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Slow Travel and Digital Nomadism

Most digital nomads have a travel wish list that’s mile long, but if you rush through that list you’re only going to end up in one place; burnout city. You can’t hop on a flight every week without it having a negative impact on your productivity, especially if you’re trying to manage a full workload at the same time. Can you manage that impact? Yes, definitely. But you can only do it for so long before the exhaustion kicks in.

This is why so many digital nomads have embraced slow travel and prefer to travel to places for 3–6 months at time, rather than moving around 24/7. This way of digital nomadism is much more sustainable and allows you to put systems in place to create a more balanced lifestyle.

Let’s look at a few ways that slow travel can help you to avoid burnout as a digital nomad and stay as productive as possible whilst you’re on the road.

You Can Create Routines And Regain A Sense Of Stability

When you make the decision to become a digital nomad, you knowingly sacrifice stability for freedom. Finding a balance of both is the holy grail of digital nomadism and the only way to find it is via slow travel. Staying in one place for month or more makes it easier to settle into a routine and become familiar with your surroundings. It’s a chance to regroup and get into a rhythm with your work and personal life, which is invaluable to your emotional wellbeing.

The extended period of time also gives you a chance to really get to know the city you’re staying in, immerse yourself in the local culture, and actually make some friends. You might even start to learn a new language!

What’s the point of visiting a new city if you only ever see the inside of your Airbnb?

The longer you stay in one location, the easier it will be to create routines and habits that will optimize your productivity; whether that’s going for a run in the mornings to get your brain in motion, or hitting up the co-working space downtown at 7.30am to get the best window spot. Plus, you’ll definitely appreciate the simple things — like knowing where to get decent wifi and a good cup of coffee!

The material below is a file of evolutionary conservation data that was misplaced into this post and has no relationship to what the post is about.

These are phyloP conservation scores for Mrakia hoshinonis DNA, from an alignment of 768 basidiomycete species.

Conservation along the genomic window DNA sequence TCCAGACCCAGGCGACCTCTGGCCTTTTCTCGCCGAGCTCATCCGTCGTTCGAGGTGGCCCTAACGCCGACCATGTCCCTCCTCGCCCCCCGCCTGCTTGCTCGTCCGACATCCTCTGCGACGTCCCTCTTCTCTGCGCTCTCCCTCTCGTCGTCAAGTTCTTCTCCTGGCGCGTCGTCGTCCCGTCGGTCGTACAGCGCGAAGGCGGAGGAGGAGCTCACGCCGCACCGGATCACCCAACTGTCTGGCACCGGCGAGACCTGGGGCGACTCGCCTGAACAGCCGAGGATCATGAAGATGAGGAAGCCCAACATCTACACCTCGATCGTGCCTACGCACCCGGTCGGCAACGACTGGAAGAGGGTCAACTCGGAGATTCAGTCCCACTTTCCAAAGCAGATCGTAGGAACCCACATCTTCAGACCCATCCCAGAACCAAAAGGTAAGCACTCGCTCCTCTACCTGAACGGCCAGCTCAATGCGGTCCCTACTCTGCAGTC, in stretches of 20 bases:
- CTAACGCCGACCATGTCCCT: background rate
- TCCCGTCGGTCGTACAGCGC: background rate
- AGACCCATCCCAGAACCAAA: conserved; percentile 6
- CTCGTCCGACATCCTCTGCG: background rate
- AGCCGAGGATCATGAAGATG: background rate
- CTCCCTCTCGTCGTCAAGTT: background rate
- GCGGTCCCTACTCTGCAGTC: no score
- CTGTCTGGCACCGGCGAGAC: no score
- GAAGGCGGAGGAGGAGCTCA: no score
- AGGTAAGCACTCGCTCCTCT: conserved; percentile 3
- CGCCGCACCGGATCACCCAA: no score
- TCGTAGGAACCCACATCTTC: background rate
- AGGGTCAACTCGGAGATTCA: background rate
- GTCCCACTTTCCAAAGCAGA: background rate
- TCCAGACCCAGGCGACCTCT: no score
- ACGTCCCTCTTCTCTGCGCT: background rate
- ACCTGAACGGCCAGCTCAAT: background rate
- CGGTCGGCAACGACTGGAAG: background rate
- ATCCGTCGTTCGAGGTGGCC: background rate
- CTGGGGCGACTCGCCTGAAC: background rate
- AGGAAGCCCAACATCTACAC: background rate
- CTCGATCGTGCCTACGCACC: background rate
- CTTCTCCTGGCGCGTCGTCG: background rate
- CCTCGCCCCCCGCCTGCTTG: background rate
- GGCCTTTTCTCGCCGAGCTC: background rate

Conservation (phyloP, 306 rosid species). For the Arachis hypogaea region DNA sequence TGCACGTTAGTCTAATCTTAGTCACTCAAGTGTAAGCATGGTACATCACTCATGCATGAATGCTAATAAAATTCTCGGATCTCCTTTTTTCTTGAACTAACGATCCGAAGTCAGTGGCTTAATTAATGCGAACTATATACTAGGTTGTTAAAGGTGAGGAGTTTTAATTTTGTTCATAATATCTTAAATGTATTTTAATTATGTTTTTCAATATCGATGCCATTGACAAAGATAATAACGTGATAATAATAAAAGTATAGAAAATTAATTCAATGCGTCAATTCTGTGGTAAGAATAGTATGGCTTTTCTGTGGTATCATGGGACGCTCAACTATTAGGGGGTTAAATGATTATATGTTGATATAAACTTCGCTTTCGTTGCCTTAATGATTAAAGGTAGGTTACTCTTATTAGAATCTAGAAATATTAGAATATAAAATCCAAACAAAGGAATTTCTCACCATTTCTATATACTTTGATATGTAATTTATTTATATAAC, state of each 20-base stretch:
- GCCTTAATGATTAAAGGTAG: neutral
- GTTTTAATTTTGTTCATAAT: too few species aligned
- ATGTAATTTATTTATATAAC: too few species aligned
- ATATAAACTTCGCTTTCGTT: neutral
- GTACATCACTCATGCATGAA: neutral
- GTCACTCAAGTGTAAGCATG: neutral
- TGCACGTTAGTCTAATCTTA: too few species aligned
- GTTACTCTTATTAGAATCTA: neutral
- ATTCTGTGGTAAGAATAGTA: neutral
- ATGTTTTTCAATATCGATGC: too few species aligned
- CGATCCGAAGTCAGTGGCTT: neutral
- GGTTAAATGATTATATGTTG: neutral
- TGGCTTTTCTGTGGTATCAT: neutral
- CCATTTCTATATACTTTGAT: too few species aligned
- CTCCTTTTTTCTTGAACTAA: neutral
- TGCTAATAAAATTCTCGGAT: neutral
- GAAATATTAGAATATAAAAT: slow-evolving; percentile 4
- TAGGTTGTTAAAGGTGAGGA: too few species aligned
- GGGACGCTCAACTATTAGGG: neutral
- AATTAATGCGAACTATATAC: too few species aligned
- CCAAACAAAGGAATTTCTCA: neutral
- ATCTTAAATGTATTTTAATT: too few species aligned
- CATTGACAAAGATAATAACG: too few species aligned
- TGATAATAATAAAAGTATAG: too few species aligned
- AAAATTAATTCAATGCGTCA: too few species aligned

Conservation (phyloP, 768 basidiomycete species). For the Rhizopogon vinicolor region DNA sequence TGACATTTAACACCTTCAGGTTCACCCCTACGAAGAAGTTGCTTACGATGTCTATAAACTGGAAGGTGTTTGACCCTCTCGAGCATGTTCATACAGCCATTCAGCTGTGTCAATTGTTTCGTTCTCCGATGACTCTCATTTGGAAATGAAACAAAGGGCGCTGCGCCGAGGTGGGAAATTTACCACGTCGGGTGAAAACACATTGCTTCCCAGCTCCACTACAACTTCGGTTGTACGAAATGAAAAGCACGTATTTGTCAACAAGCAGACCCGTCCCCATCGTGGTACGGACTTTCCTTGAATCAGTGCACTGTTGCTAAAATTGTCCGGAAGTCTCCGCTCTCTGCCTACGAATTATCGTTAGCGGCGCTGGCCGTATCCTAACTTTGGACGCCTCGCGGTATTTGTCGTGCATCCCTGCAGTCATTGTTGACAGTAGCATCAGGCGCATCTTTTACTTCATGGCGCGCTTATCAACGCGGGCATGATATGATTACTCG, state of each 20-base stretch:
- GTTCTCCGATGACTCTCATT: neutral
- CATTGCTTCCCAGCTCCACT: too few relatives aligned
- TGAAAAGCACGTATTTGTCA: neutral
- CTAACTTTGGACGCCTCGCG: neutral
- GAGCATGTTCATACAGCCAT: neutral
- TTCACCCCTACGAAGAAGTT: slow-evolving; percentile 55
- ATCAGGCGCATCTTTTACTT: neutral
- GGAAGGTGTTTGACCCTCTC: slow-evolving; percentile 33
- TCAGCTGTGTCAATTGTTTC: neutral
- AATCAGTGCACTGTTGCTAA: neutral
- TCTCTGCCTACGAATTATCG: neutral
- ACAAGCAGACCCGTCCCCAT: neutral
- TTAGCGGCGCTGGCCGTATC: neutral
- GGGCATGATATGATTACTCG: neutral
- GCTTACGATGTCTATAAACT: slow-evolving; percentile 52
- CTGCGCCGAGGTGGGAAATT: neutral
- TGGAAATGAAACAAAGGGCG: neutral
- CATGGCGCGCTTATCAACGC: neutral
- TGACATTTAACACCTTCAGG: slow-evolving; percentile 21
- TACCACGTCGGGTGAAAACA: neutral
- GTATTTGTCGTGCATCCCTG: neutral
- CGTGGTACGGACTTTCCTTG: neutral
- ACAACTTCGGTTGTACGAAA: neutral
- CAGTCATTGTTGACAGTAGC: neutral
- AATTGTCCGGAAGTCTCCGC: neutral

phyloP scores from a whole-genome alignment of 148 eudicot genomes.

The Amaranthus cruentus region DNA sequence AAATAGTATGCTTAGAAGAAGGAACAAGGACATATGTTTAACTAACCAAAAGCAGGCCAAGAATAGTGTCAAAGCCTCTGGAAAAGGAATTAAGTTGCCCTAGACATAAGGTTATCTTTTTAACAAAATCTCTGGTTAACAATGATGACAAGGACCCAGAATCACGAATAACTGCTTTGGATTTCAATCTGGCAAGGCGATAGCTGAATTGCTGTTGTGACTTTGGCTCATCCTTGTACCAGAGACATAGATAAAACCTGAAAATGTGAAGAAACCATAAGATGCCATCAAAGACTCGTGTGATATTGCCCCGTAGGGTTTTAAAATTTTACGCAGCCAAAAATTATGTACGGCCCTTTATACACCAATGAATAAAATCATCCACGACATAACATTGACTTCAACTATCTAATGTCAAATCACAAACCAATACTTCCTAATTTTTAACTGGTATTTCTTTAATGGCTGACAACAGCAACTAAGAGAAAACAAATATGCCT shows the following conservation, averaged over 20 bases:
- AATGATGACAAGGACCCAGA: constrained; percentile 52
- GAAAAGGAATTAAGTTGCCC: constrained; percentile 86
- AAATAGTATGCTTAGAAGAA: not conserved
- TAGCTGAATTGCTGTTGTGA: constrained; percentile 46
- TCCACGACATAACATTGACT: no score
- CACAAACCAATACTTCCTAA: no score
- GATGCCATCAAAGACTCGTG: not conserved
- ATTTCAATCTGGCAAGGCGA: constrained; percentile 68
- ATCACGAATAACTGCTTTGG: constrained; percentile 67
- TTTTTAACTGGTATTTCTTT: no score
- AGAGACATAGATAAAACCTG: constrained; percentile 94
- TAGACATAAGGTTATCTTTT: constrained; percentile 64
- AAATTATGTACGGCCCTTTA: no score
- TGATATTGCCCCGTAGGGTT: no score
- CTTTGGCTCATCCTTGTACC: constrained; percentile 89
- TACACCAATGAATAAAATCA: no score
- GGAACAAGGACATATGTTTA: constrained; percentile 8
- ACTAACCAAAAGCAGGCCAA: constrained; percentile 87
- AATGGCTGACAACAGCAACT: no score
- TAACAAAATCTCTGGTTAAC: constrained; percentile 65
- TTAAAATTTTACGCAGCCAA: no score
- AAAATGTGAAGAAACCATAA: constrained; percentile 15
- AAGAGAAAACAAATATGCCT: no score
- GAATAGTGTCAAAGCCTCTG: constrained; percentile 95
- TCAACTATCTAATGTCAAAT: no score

It’s Easier To Navigate Timezones

I don’t think anyone ever gets used to jet lag. There are plenty of tips out there to help you deal with it, but — seriously — the best way to deal with it is to avoid it! Fast travel can sink your productivity pretty quickly if you’re not careful, especially when you’re booking long haul flights. It’s easy to land at a destination and get smothered in work because of an imminent deadline (which might be even more imminent if you’re in a different timezone!). But when you restrict your travel to every month/few months, you can set aside proper time for the only real jet lag remedy — sleep!

You’ll Be More Organized And Focused On Your Actual Work

If you participate in fast travel, you’ll probably spend 50% of your time looking up flights and accommodation for your next destination, not to mention sussing out where to go and what to do there. With slow travel you have much more time to prepare for your next trip and it’ll be easier to get yourself organized in terms of managing your workload.

If you’re working remotely in any sense, you need a task management system that will allow you to manage your projects, hit headlines, and communicate/collaborate with clients or colleagues.

Add travel to the mix and you definitely need one. I don’t really consider myself a ‘digital nomad’ these days because I have a home base that I’m in for the majority of the time. But I am location independent which means that I get to travel around quite a bit, and managing all of my work in Buckets definitely makes my life easier.

More Time To Suss Out Business Opportunities And Mingle With Other Nomads

Slow travel gives you more time to network and establish connections in the area. You can suss out what events are on/worth going to and even set up meetings with potential/current clients. You’ll also have plenty of time to check in with the nomad community in your city and you see if there are any meetups coming up. It’s a great way to get to know other people who are doing what you’re doing, and you never know what you might learn or who you might meet!

There’s an awesome Facebook group called Digital Nomads Around The World that’s definitely worth joining if you want to connect with other nomads. But have a look for others too, Facebook is full of them! These kinds of contacts can be pretty lucrative; you never know who might have a cheap sublet available or a gig that they need help with.

There’s No Need To Rush

Slow travel is about more than ticking travel destinations off a checklist. It’s about creating real memories and experiences that can’t be captured in a day trip to some tourist hotspot.

It’s about connecting with people and learning as much about yourself as each city you visit. It’s about visiting the places you always wanted to see and having the time to find places you never knew about along the way. So if you’re feeling drained from your digital nomad journey, just slow down. The world isn’t going anywhere.

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